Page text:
So, SCHMEDRICK, be responsive finally.
I handled a fair amount of commercial lease deals in my practice here in MA, mostly representing tenants and was exposed to many varieties of commercial leases. Like much of contract law, common law plays a role in lease law (both real and personal property leases); in the interpretation/construction of the texts of the leases. Likewise as to wills and trusts. Of course the text is the starting point, but sometimes the text doesn't speak clearly. Over the years common law developed rules of interpretation/construction. Common law existed in America at the time the Constitution was ratified. Since there had not been a significant history of formal constitutions prior to our Constitution, there hadn't been established under common law rules of interpretation/construction of our Constitution. Our Constitution did not specifically provide rules for its interpretation/construction. While some legal scholars have expressed the view that we have a common law Constitution, many believe no. Our Constitution while having a text as do leases, wills, etc, is not in the same category as it impacts a nation. To this day there continue to be differing opinions on how our Constitution is to be interpreted/construed. The over 200 year history of SCOTUS has not demonstrated a clear method for the interpretation/construction of our Constitution. I imagine the search for the Holy Grail of interpreting/construing our Constitution will continue for a long time, providing full employment for constitutional lawyers, unless America gets bogged down in a constitutional crisis. So many theories have developed since the originalism movement that started in the 1970s suggesting that they are at most hypotheses.
[Note: My meds have kicked in and I intended in my earlier comment "SCHMENDRICK."
Schmendrick (שמענדריק) is Yiddish for a foolish or contemptible person (OED). In addition, according to Joys of Yiddish by Leo Rosten, another definition is "an apprentice schlemiel." It may also refer to: Shmendrik oder Die komishe Chaseneh (Schmendrik or The Comical Wedding), a play.
A note on Primus' "Trump's Innocence and the Rule of Law: A Note on the Comey Firing:
Primus seems to be going along with the conflation you see in most of the coverage today; Take F.B.I. Is Investigating Trump’s Russia Ties, Comey Confirms, in the New York Times.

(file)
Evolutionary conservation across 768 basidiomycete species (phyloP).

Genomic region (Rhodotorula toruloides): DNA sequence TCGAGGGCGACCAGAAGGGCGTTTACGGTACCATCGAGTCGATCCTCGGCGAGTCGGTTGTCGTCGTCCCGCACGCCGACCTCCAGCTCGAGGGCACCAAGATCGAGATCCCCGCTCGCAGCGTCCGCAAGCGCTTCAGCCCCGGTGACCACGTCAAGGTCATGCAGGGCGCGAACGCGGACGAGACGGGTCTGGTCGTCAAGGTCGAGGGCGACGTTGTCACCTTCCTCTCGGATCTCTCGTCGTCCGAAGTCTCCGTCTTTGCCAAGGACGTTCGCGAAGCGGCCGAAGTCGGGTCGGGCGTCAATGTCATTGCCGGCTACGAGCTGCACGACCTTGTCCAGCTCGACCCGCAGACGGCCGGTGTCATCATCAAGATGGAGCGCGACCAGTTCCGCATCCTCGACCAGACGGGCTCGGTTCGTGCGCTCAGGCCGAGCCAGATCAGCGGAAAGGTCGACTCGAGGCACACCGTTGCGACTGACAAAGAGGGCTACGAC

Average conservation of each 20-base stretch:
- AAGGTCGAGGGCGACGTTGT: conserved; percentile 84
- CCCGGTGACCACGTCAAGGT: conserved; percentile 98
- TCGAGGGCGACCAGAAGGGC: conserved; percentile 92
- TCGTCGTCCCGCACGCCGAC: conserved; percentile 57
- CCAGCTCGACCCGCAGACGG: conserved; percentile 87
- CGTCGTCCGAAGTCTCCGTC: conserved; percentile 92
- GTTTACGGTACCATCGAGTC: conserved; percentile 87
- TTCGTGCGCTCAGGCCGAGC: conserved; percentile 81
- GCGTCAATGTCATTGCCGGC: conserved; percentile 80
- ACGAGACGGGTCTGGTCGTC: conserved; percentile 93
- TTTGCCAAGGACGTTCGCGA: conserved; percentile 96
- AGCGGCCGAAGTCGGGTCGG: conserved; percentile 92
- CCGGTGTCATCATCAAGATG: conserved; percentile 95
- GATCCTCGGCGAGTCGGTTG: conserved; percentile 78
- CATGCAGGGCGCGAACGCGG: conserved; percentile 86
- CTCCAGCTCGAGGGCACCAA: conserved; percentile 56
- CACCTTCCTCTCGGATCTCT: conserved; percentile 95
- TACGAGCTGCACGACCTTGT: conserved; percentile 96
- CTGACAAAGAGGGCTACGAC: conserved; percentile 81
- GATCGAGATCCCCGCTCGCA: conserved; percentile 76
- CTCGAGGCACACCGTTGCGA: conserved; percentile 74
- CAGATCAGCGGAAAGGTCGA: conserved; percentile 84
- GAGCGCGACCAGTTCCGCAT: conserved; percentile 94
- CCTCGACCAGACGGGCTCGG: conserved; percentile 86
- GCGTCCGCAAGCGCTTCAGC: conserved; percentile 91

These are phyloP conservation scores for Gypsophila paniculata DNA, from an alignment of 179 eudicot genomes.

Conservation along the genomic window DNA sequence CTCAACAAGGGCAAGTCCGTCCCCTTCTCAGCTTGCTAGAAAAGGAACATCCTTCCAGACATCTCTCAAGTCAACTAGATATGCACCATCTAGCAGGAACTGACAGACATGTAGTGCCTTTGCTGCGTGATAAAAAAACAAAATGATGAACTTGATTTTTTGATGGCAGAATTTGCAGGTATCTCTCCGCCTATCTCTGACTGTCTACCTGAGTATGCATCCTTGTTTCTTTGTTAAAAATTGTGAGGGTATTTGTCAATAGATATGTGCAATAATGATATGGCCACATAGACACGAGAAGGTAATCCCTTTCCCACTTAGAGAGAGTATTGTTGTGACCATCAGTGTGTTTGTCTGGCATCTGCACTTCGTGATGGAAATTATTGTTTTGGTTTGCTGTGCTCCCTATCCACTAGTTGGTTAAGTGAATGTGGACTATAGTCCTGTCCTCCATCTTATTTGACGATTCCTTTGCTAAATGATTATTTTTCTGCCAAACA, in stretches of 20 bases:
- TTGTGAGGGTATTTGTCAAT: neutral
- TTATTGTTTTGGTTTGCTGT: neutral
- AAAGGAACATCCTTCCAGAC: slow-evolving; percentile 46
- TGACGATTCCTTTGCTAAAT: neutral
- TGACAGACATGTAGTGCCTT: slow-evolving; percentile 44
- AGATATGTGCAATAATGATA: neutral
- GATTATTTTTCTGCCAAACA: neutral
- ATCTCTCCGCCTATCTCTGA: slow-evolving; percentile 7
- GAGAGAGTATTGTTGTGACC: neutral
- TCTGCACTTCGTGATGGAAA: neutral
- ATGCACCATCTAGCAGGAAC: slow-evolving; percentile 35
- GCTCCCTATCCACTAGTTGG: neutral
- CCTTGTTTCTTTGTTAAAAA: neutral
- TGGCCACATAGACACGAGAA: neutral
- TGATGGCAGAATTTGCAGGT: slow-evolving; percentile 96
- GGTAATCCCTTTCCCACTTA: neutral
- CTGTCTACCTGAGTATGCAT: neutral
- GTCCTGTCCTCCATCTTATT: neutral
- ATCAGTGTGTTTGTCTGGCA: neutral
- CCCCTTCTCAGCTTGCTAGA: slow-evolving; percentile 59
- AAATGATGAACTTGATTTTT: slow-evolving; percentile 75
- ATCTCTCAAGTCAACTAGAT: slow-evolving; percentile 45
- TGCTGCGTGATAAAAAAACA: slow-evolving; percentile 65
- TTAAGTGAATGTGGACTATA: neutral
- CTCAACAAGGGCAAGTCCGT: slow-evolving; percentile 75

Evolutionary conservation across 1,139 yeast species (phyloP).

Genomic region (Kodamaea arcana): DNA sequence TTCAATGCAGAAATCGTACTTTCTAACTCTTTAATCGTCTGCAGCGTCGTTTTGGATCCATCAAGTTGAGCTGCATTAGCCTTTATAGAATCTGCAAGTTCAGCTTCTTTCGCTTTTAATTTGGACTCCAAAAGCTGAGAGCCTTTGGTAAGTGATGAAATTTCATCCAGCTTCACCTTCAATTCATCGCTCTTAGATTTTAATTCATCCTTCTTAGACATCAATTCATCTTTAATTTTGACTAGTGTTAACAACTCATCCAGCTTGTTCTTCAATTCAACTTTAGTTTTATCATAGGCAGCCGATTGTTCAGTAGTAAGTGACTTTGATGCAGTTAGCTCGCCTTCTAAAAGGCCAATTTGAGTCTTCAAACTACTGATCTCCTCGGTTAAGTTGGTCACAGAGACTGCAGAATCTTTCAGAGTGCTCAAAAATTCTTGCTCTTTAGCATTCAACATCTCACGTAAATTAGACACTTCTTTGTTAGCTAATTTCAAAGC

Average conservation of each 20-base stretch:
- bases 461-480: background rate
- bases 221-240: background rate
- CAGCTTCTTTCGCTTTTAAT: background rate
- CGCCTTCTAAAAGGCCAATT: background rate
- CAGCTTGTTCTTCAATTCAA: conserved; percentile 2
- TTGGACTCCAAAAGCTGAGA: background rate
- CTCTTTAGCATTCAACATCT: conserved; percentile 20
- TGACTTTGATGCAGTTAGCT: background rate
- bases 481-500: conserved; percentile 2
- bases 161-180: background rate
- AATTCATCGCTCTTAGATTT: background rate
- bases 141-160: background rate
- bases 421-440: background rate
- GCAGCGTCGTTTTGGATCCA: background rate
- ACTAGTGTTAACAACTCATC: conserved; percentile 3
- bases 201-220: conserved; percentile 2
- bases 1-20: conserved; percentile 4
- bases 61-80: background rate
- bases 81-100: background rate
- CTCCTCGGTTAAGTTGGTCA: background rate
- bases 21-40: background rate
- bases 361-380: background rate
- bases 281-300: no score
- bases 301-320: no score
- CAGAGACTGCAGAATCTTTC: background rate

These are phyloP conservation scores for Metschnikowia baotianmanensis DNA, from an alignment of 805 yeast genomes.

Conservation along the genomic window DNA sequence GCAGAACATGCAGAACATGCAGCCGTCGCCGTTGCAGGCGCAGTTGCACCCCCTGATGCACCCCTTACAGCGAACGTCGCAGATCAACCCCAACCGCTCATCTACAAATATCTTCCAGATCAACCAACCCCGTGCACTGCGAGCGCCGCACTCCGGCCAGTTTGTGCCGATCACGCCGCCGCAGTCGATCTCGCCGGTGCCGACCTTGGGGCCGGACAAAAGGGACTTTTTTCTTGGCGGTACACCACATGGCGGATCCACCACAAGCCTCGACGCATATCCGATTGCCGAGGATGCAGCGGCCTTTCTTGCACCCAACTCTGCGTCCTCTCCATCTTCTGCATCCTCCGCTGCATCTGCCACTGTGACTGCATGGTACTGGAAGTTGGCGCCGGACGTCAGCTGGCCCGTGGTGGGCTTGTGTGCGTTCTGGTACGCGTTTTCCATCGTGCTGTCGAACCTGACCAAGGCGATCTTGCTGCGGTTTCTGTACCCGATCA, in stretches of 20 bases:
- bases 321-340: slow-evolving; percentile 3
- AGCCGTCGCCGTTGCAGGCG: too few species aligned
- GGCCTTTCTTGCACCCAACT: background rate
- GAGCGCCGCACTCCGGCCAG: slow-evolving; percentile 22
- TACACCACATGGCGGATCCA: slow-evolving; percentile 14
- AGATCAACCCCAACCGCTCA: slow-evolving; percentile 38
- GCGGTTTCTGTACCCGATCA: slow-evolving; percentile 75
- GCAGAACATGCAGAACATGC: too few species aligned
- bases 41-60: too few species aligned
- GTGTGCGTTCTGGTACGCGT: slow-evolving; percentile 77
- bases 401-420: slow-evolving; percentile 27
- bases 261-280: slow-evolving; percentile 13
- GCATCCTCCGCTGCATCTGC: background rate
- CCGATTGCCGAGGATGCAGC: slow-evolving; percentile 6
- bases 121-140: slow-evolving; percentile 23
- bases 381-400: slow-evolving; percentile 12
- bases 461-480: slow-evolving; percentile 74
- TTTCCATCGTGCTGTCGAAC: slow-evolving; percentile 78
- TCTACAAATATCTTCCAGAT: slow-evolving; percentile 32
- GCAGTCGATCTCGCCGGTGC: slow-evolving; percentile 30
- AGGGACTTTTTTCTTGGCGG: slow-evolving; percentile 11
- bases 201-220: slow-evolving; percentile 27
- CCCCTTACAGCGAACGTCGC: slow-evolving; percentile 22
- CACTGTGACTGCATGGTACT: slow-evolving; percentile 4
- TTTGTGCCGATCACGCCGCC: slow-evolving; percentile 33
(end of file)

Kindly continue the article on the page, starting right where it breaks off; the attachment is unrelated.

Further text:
In fact, the body of the story says nothing of the sort, but instead Comey had stated that "members of President Trump’s campaign" were being investigated.
It should not be necessary to point out that "Trump", and "members of Trump's campaign", are not the same thing. "No man should be the judge in his employee's case." just doesn't have quite the same impact, especially when the one employee we know for certain is being investigated has long since been fired.
Reminds me of "The Last Unicorn", a movie my niece compelled me to watch dozens of times; The bumbling wizard's name is "Shmendrik".
There is no principled reason to treat the Constitution any differently from a statute, contract or will. The fact a Constitution meant to limit government impacts more people than say a will is actually a good argument for adopting Randy Barnett's presumption in favor of individual liberty and against government directions of our lives.
The fact the Constitution is written and requires an amendment process to change its requirements by definition precludes a common law constitution written and re-written by the judiciary.
That being said, the Constitution effectively invites Congress and the judiciary to set the rules for general terms relating to judicial process like "due process," "unreasonable searches and seizures," and "Excessive bail [and] fines," and "cruel and unusual punishments."
The rest of the Constitution is quite clear and categorical if you apply the original meanings to the terms of art used in the text and well as basic rules of grammar and statutory construction.
Progressive attorneys and jurists are generally smart people and know all this. They knowingly and willfully refuse to enforce the Constitution's limits on progressive policy.
Regarding the NYT article. Overall, "Trump's Russian ties" seems appropriate, noting headlines at times are misleading and not the choice of the writers.Post a Comment
The lede paragraph noted: "The F.B.I. director, James B. Comey, took the extraordinary step on Monday of announcing that the agency is investigating whether members of President Trump’s campaign colluded with Russia to influence the 2016 election."
Note Sessions, the Justice Secretary and close advisor during the campaign, has recused himself (though reports are that he was involved in the firing). Anyway, "not the same thing" is not the same as "nothing of the sort" either. It's hard to believe really that Trump himself is totally separate from all of this. At the very least, if you are going to investigate people so close to him, who he has involvement with repeatedly, he's going to enter into the investigation.
Trump, suffice to say, has some ownership here. "Trump's" is not out of the blue. Anyway, Lawfare, which is a more conservative blog than "Just Security" or "Take Care," hits to the core of the point here:
Trump’s clumsy attempt to deny that his own conduct is at issue in the FBI’s inquiry is foolish. Comey testified just the other day that the FBI is “conducting an investigation to understand whether there was any coordination between the Russian efforts and anybody associated with the Trump campaign.” Splitting hairs over whether this does or does not mean that Trump is “under investigation” cannot obscure the fact that Trump just fired someone who is leading an investigation that deals with whether his aides, campaign, and White House staff had improper dealings with adversary foreign intelligence service.
It is a tad specious to speak of "his employee's case" as if Trump has no special connection here. As if some random "employee" of his is involved. If we are going to worry about nuance, perhaps show more of our own.